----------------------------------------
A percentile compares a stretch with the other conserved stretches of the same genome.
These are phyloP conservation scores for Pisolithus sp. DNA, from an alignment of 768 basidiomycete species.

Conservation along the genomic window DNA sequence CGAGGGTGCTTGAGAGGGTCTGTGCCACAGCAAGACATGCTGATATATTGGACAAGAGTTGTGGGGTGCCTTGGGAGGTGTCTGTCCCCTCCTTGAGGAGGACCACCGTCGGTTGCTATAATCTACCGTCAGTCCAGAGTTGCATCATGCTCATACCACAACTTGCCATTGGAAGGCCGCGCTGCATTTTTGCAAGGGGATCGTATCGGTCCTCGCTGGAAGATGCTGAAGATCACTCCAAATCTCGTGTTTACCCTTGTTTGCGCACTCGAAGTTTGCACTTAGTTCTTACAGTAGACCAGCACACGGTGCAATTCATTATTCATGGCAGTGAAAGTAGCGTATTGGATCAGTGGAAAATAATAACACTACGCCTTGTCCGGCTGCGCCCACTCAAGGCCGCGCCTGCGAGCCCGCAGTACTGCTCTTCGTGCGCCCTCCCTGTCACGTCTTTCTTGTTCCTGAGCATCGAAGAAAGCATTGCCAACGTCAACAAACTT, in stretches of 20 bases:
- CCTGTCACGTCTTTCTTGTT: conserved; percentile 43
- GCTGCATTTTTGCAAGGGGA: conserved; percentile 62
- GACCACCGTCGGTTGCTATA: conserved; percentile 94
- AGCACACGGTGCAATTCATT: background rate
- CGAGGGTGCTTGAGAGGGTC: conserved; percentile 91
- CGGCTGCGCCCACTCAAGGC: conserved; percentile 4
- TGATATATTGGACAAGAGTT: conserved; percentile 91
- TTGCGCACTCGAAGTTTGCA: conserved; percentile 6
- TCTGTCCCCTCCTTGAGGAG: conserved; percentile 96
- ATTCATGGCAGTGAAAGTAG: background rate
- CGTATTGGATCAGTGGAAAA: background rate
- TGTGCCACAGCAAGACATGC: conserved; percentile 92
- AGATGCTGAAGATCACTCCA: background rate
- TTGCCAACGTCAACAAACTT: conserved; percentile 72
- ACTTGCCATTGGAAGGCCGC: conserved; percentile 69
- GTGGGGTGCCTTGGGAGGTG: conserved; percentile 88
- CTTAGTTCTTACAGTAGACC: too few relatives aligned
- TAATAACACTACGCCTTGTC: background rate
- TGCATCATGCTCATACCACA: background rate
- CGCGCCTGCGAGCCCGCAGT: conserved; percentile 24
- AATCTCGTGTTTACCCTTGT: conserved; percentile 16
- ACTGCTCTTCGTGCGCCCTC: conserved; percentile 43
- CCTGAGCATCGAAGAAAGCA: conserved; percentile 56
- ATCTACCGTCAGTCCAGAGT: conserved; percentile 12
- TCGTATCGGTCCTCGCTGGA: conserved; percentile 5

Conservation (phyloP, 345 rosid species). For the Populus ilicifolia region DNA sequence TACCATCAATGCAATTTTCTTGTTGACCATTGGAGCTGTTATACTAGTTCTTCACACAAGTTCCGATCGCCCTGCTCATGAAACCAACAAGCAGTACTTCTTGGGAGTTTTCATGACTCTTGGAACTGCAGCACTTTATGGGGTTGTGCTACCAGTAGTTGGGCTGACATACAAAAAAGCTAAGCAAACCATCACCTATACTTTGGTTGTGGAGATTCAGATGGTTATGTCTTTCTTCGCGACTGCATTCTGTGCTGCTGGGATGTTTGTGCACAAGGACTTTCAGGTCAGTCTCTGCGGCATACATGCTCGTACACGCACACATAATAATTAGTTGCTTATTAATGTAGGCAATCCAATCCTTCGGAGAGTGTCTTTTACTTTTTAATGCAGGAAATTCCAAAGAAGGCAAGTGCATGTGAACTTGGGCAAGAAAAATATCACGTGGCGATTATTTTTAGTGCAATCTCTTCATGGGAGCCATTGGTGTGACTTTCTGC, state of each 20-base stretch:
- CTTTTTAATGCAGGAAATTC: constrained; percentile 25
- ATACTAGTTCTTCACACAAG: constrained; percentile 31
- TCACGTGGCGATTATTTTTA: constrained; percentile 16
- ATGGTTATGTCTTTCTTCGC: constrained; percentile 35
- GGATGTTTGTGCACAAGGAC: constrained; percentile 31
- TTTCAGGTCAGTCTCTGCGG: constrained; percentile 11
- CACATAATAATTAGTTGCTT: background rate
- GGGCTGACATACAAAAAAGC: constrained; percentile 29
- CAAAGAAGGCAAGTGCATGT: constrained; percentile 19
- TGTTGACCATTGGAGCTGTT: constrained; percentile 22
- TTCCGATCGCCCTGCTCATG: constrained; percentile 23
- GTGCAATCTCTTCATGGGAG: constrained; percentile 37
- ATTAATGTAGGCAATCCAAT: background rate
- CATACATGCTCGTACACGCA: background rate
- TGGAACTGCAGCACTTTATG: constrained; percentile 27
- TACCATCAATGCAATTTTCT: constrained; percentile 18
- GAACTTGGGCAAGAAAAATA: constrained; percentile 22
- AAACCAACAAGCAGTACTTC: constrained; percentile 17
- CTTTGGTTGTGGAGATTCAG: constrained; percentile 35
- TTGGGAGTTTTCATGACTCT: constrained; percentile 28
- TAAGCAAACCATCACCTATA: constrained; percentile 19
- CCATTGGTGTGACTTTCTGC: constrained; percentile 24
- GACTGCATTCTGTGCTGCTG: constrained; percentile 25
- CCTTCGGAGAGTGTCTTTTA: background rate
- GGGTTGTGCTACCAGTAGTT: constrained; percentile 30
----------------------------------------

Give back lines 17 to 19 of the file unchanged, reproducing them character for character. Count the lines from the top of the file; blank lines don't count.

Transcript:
- TTGCCAACGTCAACAAACTT: conserved; percentile 72
- ACTTGCCATTGGAAGGCCGC: conserved; percentile 69
- GTGGGGTGCCTTGGGAGGTG: conserved; percentile 88